Ragdoll Cats: The Most Easygoing Breed in the Feline World?

Find out more about this beautiful, affectionate breed and how they got their name!

Where do they come from?

Ragdoll cats are a fairly new type of feline, developed in the 1960s by a breeder in the USA. Their ancestors include Persian, Birman, and Burmese cats.

Once the breed was established and defined by various cat associations, it became very popular across the US and spread overseas to the UK, where it was also established and declared official.

Its name, one chosen by the original breeder herself, comes from these cats' tendency to simply let themselves go limp when they are picked up, a trait even the very first few litters of this breed exhibited.

What are their prominent features?

Perhaps most notable about the Ragdoll's appearance is their large size (they're one of the largest cat breeds in existence!), their point coloration (reminiscent of that of a Siamese cat), and their striking blue eyes.

They are extremely fluffy, with a plush coat that requires grooming like most long-haired felines. However, they do not shed as excessively as most other breeds who boast such luxuriously furry coats.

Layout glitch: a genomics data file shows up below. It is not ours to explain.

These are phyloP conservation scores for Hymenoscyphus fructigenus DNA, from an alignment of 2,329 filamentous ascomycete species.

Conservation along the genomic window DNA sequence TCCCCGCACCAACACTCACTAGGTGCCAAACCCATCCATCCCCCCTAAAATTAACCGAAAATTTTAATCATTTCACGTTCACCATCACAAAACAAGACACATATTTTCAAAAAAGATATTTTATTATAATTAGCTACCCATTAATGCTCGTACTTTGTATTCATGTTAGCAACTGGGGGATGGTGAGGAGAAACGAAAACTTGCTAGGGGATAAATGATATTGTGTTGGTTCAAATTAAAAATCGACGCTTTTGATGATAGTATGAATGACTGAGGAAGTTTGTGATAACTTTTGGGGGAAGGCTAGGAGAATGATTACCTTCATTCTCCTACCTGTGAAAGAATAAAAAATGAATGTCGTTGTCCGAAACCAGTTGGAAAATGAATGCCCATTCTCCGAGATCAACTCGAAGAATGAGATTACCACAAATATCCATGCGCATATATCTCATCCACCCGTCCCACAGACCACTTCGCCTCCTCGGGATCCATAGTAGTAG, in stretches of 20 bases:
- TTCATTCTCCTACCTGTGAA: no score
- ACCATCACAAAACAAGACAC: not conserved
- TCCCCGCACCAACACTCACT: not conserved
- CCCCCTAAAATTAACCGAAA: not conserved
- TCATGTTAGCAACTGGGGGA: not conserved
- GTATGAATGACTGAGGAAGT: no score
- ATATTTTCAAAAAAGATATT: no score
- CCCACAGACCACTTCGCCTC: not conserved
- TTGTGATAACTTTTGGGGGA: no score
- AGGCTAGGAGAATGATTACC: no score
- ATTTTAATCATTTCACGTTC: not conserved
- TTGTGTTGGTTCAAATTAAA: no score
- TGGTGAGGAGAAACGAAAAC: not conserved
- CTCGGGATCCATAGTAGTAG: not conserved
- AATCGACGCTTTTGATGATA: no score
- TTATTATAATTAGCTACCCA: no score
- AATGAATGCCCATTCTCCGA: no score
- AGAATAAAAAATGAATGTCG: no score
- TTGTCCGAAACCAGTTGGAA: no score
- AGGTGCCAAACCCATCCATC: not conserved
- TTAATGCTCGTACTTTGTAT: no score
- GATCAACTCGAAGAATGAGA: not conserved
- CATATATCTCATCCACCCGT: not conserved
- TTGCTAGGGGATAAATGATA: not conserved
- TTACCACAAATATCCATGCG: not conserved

What are they like?

Ragdolls are known for being exceptionally gentle and calm, with little to no aversion to being held or picked up, as their name affirms. They rarely ever use their claws, even when they're playing, and they don't show aggression toward humans or even other animals.

Because of their dociliity, as well as their habit of following people around and begging for attention, they are often considered dog-like or puppy-like in nature. Some Ragdolls even enjoy playing fetch and other bonding activities associated with canines.

They are great cats for families, as their affectionate and "chill" personality means they get along well with children, people in general, and other pets. Many wouldn't even bat an eye at being crowned with a tiara or pushed around in a stroller!


So what do you think? Are you considering a Ragdoll as a new addition to your family?


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by Andrea Heckler